While listening to a recent message by Jack Hayford on the “Spirit Formed” broadcast, I heard him describe Easter in this way…
The whole message of Easter is not that there was an event. The whole message of Easter is that Easter released a power that guarantees to everyone who will come to Him that there is a force that will reverse any situation that looks like its been a set up for a put down…to reverse everything in our lives that looks dead. But there is no promise of a schedule, of a schedule that will suit us.
Easter released a power into our lives that is available to us every day. Jesus is ever-present with us and He’s given us the Holy Spirit to forever abide in us. He is “the Resurrection and the Life” (John 11:25). When we believe in Him, life is present ALL THE TIME. There is a constant release of divine life and grace that’s always there for us.
We need to not only be conscious that it is there, that HE is there, but we need to RECEIVE this power so it can work in our lives. God will never force His will upon us, but His will for us is always for life and health and fulfillment.
If there is any area of your life that seems “dead” as we celebrate Easter this year, look to Jesus and receive His life-giving power for that situation. Receive His wisdom as your answer. Receive His strength to continue on the journey. Receive His deliverance.
There is no promise that it will happen on OUR schedule, but there is a promise that it WILL happen. Hold fast to that promise and you will see it realized!
Simply say, “Thank You, Jesus, for Your resurrection power that is available me to today to breathe Your divine life into my situation. I receive from You this free gift of power and declare that it will infuse my situation with life. Thank You for reversing anything that looks like a put-down in my life, for promising to turn it around for my good, and for using it to bring glory to the Father. I trust You and look to You as the source of the answer for every problem I am facing. In Your Precious Name, Amen.”
See, my servant shall prosper;
he shall be exalted and lifted up,
and shall be very high.
Just as there were many who were astonished at him–
so marred was his appearance,
beyond human semblance,
and his form beyond that of mortals–
so he shall startle many nations;
kings shall shut their mouths because of him;
for that which had not been told them they shall see,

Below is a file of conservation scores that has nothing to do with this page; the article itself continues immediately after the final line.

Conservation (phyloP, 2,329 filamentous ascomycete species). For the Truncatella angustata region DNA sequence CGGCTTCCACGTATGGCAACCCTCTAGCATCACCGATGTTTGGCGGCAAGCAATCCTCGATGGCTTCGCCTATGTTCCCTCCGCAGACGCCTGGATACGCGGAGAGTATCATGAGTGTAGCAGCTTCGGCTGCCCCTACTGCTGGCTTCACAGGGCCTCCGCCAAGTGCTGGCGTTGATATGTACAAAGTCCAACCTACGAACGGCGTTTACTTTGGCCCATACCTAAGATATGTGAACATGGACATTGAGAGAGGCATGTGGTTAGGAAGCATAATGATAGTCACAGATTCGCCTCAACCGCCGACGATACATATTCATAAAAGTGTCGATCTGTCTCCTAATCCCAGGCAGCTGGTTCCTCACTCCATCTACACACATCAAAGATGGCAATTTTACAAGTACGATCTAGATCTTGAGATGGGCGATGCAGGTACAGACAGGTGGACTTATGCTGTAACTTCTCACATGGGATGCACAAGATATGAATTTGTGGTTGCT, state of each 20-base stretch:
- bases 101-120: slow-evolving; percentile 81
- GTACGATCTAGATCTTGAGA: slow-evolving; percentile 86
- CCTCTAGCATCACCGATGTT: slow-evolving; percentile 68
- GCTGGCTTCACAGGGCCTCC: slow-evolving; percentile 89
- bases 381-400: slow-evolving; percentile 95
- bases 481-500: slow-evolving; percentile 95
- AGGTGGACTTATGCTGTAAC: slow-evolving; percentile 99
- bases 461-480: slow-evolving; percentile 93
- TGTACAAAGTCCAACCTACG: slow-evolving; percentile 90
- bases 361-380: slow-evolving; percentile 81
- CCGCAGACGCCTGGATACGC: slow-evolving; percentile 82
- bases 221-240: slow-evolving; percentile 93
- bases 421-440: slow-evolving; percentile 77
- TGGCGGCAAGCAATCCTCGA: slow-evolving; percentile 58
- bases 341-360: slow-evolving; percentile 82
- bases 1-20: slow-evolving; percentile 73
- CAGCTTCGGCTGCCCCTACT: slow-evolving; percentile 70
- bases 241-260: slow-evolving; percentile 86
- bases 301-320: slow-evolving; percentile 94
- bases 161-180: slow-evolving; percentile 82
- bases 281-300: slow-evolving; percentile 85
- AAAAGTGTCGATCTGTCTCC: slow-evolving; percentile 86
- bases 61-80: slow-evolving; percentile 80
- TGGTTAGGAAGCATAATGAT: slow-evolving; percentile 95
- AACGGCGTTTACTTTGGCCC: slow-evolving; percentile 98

and that which they had not heard they shall contemplate.
Who has believed what we have heard?
And to whom has the arm of the LORD been revealed?
For he grew up before him like a young plant,
and like a root out of dry ground;
he had no form or majesty that we should look at him,
nothing in his appearance that we should desire him.
He was despised and rejected by others;
a man of suffering and acquainted with infirmity;
and as one from whom others hide their faces
he was despised, and we held him of no account.
Surely he has borne our infirmities
and carried our diseases;
yet we accounted him stricken,
struck down by God, and afflicted.
But he was wounded for our transgressions,
crushed for our iniquities;
upon him was the punishment that made us whole,
and by his bruises we are healed.
All we like sheep have gone astray;
we have all turned to our own way,
and the LORD has laid on him
the iniquity of us all.
He was oppressed, and he was afflicted,
yet he did not open his mouth;
like a lamb that is led to the slaughter,
and like a sheep that before its shearers is silent,
so he did not open his mouth.
By a perversion of justice he was taken away.
Who could have imagined his future?
For he was cut off from the land of the living,
stricken for the transgression of my people.
They made his grave with the wicked
and his tomb with the rich,
although he had done no violence,
and there was no deceit in his mouth.
Yet it was the will of the LORD to crush him with pain.
When you make his life an offering for sin,
he shall see his offspring, and shall prolong his days;
through him the will of the LORD shall prosper.
Out of his anguish he shall see light;
he shall find satisfaction through his knowledge.
The righteous one, my servant, shall make many righteous,
and he shall bear their iniquities.
Therefore I will allot him a portion with the great,
and he shall divide the spoil with the strong;
because he poured out himself to death,